The optic radiations are tracts formed from the axons of neurons located in the lateral geniculate nucleus and leading to areas within the primary visual cortex. There is an optic radiation on each side of the brain. They carry visual information through lower and upper divisions to their corresponding cerebral hemisphere.
The optic nerve is the cable–like grouping of nerve fibres formed from the axons of ganglion cells that transmit visual information towards the lateral geniculate nucleus.
The optic nerve contains around a million fibres and transports the continuous stream of data that arrives from rods, cones and interneurons (bipolar, amacrine cells). The optic nerve is a parallel communication cable that enables every fibre to represent distinct information about the presence of light in each region of the visual field.
To understand rainbows it is important to sort out what an observer is actually looking at.
- Rainbows only exist in the eyes of an observer.
- Every observer sees a different rainbow produces by a unique set of raindrops that happen to be in the right place at the right time.
- The individual raindrops that result in the appearance of a rainbow for one observer are always different from the raindrops that produce a rainbow for someone else.
- As an observer moves, their rainbow moves with them. Seen from a car window, the rainbow appears stationary whilst the landscape rushes past.
From an observer’s point of view
- Atmospheric rainbows appear to an observer as arcs of colour across the sky. From an aeroplane, a rainbow can appear as entire circles of colour.
- Even from the ground, it is easy to deduce that every rainbow has a centre point around which the arcs of a rainbow are arranged.
- The exact position in the sky where an atmospheric rainbow will appear can be anticipated by working out where its centre will be.
- The centre of a rainbow is always on an imaginary straight line that starts at the centre of the Sun behind you, passes through the back of your head, out through your eyes and extends in a straight line into the distance.
- The eyes of an observer are always aligned with the rainbow axis.
- To an observer, the rainbow axis appears as a point, not a line, and that imaginary point marks the centre of where every rainbow will appear.
- The idea that a rainbow has a centre corresponds with what an observer sees in real-life.
- The idea of a rainbow axis or anti-solar point corresponds with a diagrammatic view showing the scene in side elevation.
Looking for rainbows
- To work out where a rainbow might appear:
- Turn your back on the Sun.
- If you can see your shadow, look at the head. The axis of the rainbow runs from the Sun behind you, through your eyes and through the head of your shadow. Imagine where your eyes might be in your shadow. If a rainbow appears that point will be its centre.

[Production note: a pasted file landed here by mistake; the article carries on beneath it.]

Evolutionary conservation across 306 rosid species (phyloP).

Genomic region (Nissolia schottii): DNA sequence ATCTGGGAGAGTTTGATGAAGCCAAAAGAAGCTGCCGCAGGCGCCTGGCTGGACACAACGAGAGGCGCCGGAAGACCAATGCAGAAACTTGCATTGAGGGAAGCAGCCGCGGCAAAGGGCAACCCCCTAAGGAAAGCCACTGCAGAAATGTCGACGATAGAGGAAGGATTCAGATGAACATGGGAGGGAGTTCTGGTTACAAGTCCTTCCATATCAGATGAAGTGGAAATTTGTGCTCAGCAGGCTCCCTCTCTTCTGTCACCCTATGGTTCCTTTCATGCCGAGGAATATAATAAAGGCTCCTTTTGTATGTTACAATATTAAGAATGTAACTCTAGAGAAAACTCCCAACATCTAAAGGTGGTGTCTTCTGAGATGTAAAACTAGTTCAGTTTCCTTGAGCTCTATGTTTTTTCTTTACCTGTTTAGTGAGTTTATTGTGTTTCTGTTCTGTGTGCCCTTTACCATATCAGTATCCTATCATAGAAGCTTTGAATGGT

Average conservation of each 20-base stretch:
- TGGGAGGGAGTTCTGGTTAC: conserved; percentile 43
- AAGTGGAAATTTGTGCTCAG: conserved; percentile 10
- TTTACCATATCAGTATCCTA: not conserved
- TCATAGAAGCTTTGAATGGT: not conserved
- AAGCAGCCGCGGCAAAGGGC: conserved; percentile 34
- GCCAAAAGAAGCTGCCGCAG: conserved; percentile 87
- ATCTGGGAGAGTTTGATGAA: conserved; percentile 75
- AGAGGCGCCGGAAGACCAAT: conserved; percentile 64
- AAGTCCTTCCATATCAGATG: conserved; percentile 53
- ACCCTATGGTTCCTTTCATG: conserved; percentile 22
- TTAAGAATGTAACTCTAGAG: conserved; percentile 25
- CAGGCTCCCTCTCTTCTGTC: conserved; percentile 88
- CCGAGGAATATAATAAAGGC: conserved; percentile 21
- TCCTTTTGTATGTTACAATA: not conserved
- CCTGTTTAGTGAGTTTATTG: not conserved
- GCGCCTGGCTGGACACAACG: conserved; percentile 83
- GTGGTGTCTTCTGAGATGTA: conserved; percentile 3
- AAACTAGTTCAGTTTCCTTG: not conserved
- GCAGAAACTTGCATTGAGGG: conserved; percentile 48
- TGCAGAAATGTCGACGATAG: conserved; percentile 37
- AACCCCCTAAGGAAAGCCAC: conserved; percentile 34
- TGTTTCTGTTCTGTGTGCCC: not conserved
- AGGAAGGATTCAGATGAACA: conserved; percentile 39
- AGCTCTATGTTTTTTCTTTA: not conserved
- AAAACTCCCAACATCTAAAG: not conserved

- If you can’t see your shadow, just try and imagine the line from the Sun, passing through your head and then extend it away from you till it reaches the landscape. At whatever point it touches, that will be the centre.
- Unless you are in a plane, the centre point is always below the horizon so on the ground or in the landscape in front of you.
- Now, with the Sun behind you spread out your arms to either side or up and down at 450 from the centre point.
- Swing them round like the blades of a windmill. That is where your primary rainbow will appear.
- Every observer has a rainbow axis and a centre-point on that axis that moves with them as they change position. It means that their rainbow moves too.
- The centre of a secondary rainbow is always on the same axis as the primary bow and shares the same anti-solar point.
- To see a secondary rainbow look for the primary bow first – it has red on the outside. The secondary bow will be a bit larger with violet on the outside and red on the inside.
Rainbows as discs of colour
- Close consideration of why rainbows appear as arcs or circles can be explained by the idea that an observer is looking at superimposed, concentric discs of colour.
- Think in terms of each observed band of colour within a rainbow forming on the edge of a separate coloured disc.
- The area close to the circumference of each disc produces the most intense and brilliant colour.
- The intensity of each colour drops sharply away from the circumference of its disc and towards the centre.
- The observed colour of each disc corresponds with the band of wavelengths that produces it.
- The fact that we see distinct bands of colour in a rainbow is often described as an artefact of human vision.
- Each disc contributes small amounts of its own colour to the area towards the shared centre of the six concentric discs making the sky appear lighter.
Primary rainbows are sometimes referred to as first-order bows. First-order rainbows are produced when light is reflected once as it passes through the interior of each raindrop.
Secondary rainbows are second-order bows. Second-order bows are produced when light is reflected twice as it passes through the interior of each raindrop.
- Each subsequent order of rainbows involves an additional reflection inside raindrops.
- Higher-order bows get progressively fainter because photons escape droplets after the final reflection. As a result, insufficient light reaches an observer to trigger a visual response.
- Each higher-order of bow gets progressively broader spreading photons more widely and reducing their brightness further.
- Only first and second-order bows are generally visible to an observer but multi-exposure photography can be used to capture them.
- Different orders of rainbows don’t appear in a simple sequence in the sky.
- First, second, fifth and sixth-order bows all share the same anti-solar point.
- Zero, third and fourth-order bows are all centred on the Sun and appear as circles of colour around it.